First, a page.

Left vs. Right, the Debate
Forgive me for a posting a "view from 10,000 feet" that might seem boring but throughout my life I've been told that American politics is basically a struggle between reformers on the left, preservationists on the right, and a middle waiting to be grabbed by either side and I'm tired of it.
Because it isn't true.
When I first became interested in politics, as a teenager, I was an "Alex P. Keaton" style of Republican. At the time, I believed that life was a contest and that it was won or lost by individual will and that alone.
Then I saw a bit of the world and went to college and realized that life was far more complicated and that indivuals were rather influenced by circumstances of birth and luck and so I strayed towards socialism.
But, I've never forgotten what I loved about the true conservative philosophy, as expressed by Edmund Burke, William F. Buckley and (during his first campaign for president, anyway, and then after) my friend and employer, Steve Forbes. Those people really believe in the innate goodness of human nature. They really believe that society (and more to the point, government) corrupts an individual and that if individuals are free from such influence, they will rationally choose the best courses for themselves and truly incidentally, will choose the best courses for one another. Ironically, a true conservative embraces the revolutionary notions of Jean-Jacques Rousseau and rejectes the truly conservative notions of Thomas Hobbes who believed that life in a world without government would be nast, brutish and short.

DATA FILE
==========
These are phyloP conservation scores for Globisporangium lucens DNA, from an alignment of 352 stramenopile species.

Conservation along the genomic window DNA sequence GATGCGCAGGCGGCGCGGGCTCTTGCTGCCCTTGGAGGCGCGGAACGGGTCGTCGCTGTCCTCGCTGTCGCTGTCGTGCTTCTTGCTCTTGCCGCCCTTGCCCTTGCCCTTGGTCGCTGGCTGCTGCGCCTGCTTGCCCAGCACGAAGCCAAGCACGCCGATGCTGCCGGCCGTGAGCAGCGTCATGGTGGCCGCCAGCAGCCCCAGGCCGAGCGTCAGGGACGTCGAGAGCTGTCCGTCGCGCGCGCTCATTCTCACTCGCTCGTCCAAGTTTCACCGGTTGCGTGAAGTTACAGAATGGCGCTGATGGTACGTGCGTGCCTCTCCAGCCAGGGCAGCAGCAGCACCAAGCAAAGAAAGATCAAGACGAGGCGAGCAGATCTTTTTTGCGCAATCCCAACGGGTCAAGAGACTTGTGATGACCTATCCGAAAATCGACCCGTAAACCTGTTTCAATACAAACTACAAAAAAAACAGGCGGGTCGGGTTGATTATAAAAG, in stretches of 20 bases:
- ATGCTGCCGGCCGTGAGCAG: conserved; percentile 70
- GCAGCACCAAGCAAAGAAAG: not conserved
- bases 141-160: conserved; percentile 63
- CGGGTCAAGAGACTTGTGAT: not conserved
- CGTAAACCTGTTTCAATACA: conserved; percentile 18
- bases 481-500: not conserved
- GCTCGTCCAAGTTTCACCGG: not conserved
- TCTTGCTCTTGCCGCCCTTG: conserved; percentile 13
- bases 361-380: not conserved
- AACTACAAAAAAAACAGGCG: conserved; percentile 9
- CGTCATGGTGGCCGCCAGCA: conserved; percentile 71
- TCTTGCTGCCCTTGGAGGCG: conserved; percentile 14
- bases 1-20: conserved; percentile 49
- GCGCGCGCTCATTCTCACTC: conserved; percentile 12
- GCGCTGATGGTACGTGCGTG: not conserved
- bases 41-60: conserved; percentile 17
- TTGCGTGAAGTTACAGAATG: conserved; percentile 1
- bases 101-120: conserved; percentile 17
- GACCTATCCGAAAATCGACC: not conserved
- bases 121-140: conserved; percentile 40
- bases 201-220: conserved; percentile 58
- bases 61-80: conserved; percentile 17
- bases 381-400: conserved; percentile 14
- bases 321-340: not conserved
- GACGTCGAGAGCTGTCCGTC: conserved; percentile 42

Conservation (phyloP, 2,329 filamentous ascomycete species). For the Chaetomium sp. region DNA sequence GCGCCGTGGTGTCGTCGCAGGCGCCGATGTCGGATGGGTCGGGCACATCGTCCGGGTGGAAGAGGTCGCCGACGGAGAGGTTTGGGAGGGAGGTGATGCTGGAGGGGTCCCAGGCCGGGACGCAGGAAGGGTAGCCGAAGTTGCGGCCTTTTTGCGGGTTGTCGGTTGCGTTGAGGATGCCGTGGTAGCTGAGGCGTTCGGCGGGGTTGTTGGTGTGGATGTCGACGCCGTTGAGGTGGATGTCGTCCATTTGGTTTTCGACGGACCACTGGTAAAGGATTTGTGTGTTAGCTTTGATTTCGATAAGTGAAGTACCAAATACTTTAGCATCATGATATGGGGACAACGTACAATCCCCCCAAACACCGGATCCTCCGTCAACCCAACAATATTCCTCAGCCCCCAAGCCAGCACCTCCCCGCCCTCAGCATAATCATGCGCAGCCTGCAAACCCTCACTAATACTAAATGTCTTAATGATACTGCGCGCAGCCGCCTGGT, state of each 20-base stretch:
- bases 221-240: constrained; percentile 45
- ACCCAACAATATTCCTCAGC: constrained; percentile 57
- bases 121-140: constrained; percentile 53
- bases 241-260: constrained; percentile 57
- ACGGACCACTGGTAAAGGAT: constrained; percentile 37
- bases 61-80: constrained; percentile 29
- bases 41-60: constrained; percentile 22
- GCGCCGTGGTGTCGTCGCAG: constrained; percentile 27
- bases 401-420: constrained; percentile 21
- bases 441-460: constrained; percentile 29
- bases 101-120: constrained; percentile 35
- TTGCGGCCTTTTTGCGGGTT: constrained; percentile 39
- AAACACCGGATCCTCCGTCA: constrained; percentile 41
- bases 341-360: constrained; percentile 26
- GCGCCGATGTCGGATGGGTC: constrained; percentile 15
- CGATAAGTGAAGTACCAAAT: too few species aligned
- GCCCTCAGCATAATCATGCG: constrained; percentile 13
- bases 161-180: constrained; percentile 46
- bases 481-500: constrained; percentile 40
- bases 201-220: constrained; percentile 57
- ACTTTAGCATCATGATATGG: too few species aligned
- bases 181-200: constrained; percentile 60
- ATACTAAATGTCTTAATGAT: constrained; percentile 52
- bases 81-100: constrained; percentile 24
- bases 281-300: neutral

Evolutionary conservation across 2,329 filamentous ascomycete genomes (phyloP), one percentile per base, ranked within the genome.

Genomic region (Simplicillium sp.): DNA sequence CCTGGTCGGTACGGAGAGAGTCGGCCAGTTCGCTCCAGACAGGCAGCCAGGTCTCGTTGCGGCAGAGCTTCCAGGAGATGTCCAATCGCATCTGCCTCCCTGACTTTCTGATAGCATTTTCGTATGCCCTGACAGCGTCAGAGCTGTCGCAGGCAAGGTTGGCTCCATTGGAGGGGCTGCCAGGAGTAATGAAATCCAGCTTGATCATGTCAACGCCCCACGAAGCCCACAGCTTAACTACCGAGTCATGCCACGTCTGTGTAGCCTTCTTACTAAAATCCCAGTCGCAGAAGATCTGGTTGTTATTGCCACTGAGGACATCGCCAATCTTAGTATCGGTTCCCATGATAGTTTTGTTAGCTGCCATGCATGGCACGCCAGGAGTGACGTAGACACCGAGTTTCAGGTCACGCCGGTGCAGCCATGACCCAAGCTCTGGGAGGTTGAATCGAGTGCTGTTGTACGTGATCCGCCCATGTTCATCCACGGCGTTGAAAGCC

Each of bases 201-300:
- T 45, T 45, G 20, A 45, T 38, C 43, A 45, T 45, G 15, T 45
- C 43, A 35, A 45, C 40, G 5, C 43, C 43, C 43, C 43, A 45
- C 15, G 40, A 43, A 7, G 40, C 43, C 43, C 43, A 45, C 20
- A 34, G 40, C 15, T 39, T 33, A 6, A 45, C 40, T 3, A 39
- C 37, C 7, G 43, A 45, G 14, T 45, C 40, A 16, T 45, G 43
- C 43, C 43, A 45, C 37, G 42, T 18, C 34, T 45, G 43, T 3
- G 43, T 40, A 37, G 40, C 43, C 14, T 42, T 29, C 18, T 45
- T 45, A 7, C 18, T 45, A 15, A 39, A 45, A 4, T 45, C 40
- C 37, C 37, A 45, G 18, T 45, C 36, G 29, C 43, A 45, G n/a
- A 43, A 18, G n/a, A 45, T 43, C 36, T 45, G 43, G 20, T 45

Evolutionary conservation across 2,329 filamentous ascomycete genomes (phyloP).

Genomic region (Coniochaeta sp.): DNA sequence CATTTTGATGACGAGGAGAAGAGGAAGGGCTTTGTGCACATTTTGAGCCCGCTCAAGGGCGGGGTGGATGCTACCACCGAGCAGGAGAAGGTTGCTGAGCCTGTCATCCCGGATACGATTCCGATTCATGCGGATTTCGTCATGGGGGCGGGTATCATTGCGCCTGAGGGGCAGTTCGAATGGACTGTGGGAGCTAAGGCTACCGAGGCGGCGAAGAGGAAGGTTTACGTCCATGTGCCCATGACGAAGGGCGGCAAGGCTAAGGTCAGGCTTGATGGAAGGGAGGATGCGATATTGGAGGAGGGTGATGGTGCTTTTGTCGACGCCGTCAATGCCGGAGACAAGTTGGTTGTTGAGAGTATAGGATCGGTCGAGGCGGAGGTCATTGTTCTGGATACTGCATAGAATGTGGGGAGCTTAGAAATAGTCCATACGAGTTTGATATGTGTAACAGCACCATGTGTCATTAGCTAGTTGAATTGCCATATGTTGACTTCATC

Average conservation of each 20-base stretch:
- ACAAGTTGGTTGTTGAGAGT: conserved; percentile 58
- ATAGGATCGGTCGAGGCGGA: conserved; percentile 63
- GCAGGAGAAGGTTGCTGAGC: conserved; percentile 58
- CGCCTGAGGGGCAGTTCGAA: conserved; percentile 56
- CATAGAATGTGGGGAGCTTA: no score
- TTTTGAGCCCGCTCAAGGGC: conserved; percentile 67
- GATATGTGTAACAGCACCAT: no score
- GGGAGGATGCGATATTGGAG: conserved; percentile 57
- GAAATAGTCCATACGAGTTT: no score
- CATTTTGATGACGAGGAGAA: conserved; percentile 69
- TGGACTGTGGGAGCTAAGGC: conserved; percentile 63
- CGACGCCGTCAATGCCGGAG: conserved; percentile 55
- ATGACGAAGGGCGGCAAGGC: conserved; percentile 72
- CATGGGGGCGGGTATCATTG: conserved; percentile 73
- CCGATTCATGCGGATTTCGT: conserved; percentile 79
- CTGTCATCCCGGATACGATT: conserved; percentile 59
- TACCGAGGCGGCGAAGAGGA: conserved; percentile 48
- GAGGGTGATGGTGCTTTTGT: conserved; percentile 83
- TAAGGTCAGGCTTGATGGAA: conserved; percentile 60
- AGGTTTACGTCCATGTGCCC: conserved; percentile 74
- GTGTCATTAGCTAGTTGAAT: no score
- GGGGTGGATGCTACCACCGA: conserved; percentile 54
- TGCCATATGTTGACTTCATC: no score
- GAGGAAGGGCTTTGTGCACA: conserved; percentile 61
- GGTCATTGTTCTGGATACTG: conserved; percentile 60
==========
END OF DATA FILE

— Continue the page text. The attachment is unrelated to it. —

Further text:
Thing is, Hobbes was right. Current Republicans, who profit by war and who are authoritarian when they rule, prove it.
Everything I've written thus far is classical bullshit. See, once upon a time, the debate about how to have a society was a debate about individual freedom versus the common good. No doubt, such issues are still important, and will always be important, but neither party represents either camp these days.
I was once attracted to the conservative ideal because it was romantic. At it's philosphical core, which is never practiced today, it was based on faith in the potential of individual humans. At it's core it said, "Let us all be what we are or want to be and we'll all be better off."
That is not how conservatism is practiced these days. I don't need links to prove that. All of the readers here (a bunch of lefties and Emily) know that I'm right about that.
The left has its own romantic ideal -- one of unity among individuals that leads to a utopia. But no society has ever reached that and those that have tried (USSR, Cuba, Iraq) have wound up dictatorships.
So what is the left/right debate now? It's a perversion. Shocked to the right by the moral (not fiscal, consider China) failure of planned economies, the left has moved towards the right. Emboldened by the threat of global terrorism the right has given up on faith in individuals and gone towards authoritarian notions.
The oldest, still unanswered question about society is this: "How free can individuals be while still supporting one another?"
To my mind, both the left and right in the U.S. have become so corrupted that we're not even trying to deal with that question.